I occasionally dabble in creating smartphone apps. Even though, I don’t do this for a living, I can point out a lot of things that are often overlooked by people who love to create applications, but eventually fail because of the lack of one thing or another.

A couple of days ago, I was sifting through the Netflix smartphone application. Suddenly it dawned on me that I was using one of the least famous “professional” smartphone apps. The Netflix for iPhone application is still relatively new (even though it has been a long time since its release. A lot of people haven’t heard of it).

Time to tap and run the Netflix application on my smartphone

User about to click the Netflix app icon on his iPhone

That’s why; it has a bit of an off key vibe. It is a prime example of what NOT to do when developing a smartphone application…

  • The famous wheel reinvention:

Speaking of the iOS platform, it has a SDK Library that consists of User Interface elements. In many cases, these elements are used to layout buttons, sliders, clickable objects – and appearance related customizations.

I mentioned the UI factor because Netflix Home tab is populated by a table of Favorite titles which have been under discussion from time to time in the developer community. Netflix guys should have used the UI-TableView or UI-NavigationController for their table. I don’t know why they went for one of their own bizarre layouts when Apple already had one for them.

  • Don’t use low res graphics:

If it’s for the iPhone 4, don’t stick to the low resolution graphics. There is no reason to drop the graphics related standards if the iPhone 4/5 is powerful enough to support the upcoming Epic Games’ title. No kidding about that, so why don’t you take one look at the Netflix iPhone app and try to figure out why it is so sucky?

  • Over or under animating:

Animation is good, but when it’s too much, our smartphone resources get used quickly. Some animations are necessary to give visual cues to the users. Speaking of which, Netflix app developers messed up on the button animations as well. Some of them already appear “Selected” when they’re not.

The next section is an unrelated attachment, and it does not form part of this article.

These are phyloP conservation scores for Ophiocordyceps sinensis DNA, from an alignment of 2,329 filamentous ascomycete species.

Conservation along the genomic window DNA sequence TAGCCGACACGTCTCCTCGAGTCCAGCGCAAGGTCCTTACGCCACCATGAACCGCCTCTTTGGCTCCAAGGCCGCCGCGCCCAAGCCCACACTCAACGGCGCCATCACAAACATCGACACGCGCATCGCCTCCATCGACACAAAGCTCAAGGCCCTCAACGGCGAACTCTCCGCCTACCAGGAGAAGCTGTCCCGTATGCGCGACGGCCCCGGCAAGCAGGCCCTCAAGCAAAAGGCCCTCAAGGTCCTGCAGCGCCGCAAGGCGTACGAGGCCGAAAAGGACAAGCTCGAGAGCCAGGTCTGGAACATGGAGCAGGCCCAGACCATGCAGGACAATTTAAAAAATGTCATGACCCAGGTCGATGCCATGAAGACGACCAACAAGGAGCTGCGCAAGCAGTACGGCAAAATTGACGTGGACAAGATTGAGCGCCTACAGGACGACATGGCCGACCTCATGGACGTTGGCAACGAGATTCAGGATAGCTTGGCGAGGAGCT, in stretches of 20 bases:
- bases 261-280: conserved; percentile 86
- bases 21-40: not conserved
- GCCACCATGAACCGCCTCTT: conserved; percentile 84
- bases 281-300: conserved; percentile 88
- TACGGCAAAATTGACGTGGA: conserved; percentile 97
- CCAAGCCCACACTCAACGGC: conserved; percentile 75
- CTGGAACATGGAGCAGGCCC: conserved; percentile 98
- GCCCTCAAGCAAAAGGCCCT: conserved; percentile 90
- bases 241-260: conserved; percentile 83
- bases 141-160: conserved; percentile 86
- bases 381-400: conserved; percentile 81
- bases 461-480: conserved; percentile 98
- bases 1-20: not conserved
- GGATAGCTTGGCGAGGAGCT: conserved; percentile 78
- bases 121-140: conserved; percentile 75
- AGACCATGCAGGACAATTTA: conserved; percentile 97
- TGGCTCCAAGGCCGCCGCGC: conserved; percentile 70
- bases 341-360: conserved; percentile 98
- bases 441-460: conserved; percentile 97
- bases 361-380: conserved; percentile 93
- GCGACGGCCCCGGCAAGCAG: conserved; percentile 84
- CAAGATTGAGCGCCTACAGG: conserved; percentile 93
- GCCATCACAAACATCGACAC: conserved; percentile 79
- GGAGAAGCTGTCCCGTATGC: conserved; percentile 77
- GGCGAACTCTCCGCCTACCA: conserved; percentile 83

Finally there is supposed to be a 4 month grace period. This rule applies to both Android, iPhone and any other marketplace where you are considering marketing your app. The age old motto about app creation was, “If you created an app, they will come and get it.” Well, things have changed and they have become EXTREMELY competitive.

If you are not giving 60% of your input on marketing your recently created application, it will go down in oblivion. Set a 4 – 6 month period, with very realistic expectations. You can self fund all your projects because creating basic level kids’ applications is easy. If you have a team, divide your finances and encourage others to chip in; this will help a lot in shedding off budgetary constraints.

In the end, if you don’t have a target date, you can keep tabs on app competitions. You don’t have to enter or get yourself registered; just use their time frame to create and test an application. Eventually you will be able to assess your marketing, development and project potential related skills.

Remember one thing; your first app does not have to be a huge success. Keep trying until you can make it big.